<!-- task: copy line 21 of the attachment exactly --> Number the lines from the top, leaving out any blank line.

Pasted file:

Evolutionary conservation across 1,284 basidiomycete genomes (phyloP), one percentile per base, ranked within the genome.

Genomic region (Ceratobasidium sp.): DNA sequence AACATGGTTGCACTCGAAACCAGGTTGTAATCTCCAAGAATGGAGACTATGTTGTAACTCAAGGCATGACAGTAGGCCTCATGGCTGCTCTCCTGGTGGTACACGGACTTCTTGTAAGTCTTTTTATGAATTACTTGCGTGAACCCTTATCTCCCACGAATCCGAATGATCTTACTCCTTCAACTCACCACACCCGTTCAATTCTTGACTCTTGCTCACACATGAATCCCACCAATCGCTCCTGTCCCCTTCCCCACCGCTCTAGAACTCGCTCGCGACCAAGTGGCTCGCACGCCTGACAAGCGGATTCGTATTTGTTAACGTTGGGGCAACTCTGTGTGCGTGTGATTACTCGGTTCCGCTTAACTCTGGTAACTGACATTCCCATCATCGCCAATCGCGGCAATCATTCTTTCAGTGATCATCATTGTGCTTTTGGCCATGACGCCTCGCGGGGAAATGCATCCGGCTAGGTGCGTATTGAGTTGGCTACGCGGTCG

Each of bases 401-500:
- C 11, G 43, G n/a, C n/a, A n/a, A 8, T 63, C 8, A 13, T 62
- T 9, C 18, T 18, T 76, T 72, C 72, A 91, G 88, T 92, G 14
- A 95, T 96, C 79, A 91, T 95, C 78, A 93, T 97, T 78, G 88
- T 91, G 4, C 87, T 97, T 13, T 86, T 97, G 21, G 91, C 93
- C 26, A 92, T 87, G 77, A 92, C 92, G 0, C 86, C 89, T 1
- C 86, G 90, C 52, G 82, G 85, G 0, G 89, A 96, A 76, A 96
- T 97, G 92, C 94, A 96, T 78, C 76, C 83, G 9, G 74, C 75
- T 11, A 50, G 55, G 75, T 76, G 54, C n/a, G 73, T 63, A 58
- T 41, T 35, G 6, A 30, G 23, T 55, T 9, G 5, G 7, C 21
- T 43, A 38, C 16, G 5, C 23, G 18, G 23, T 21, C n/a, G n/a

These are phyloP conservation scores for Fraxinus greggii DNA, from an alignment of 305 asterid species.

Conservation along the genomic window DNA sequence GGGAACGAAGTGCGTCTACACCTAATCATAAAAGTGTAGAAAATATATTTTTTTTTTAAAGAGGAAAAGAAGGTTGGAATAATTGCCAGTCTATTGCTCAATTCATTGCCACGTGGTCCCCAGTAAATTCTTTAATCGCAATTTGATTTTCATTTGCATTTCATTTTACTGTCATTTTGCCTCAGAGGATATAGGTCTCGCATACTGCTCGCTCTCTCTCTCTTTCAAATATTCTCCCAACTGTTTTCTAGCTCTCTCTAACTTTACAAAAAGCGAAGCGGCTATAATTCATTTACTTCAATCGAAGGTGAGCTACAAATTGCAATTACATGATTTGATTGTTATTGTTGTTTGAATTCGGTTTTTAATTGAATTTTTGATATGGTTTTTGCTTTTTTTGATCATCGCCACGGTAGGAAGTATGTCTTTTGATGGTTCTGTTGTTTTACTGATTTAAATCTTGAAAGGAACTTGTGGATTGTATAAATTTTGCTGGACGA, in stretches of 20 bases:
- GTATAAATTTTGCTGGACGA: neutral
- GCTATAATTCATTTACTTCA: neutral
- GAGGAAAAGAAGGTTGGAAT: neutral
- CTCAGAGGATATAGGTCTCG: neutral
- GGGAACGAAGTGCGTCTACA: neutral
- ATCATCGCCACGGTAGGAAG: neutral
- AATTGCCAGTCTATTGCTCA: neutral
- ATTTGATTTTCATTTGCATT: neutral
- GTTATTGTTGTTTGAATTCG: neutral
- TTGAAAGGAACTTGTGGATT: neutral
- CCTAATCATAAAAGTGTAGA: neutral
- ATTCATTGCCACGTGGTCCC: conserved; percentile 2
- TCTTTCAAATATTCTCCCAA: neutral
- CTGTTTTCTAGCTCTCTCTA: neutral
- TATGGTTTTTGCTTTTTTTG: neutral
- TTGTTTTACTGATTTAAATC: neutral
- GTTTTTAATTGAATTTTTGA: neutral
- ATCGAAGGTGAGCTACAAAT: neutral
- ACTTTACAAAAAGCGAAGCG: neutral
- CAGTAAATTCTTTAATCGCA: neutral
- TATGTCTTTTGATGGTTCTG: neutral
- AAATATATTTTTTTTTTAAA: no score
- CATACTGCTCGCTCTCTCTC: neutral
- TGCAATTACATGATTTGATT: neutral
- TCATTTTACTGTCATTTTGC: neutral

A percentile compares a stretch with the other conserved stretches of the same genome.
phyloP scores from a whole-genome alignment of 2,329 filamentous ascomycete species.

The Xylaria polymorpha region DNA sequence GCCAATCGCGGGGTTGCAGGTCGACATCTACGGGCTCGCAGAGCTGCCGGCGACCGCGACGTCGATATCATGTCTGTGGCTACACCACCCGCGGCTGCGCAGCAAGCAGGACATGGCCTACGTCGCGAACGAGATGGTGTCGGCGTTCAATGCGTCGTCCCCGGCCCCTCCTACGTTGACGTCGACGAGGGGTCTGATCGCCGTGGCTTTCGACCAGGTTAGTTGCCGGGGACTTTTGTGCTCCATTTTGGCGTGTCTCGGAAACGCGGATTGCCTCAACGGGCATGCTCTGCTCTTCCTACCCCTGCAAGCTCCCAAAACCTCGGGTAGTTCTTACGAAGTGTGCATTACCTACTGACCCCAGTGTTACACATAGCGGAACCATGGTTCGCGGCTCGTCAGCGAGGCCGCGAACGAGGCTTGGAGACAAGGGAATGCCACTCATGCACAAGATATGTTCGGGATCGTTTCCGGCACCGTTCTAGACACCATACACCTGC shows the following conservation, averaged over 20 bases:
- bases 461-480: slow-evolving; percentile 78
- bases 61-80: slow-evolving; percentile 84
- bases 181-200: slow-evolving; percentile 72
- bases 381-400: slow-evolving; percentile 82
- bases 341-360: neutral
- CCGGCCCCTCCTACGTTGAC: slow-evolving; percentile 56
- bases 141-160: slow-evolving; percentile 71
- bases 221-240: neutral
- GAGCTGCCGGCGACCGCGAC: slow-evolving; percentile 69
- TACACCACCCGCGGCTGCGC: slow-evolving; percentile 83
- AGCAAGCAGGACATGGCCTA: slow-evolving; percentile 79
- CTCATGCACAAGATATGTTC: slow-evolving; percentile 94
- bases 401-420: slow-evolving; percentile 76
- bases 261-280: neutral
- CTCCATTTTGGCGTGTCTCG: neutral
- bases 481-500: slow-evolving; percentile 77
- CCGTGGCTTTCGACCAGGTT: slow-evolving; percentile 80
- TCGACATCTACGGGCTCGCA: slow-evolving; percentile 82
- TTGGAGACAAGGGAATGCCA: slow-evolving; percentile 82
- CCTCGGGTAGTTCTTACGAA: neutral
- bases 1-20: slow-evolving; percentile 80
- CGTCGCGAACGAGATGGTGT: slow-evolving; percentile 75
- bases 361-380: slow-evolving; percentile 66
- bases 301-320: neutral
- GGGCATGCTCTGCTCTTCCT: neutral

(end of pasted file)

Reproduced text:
- ATCATCGCCACGGTAGGAAG: neutral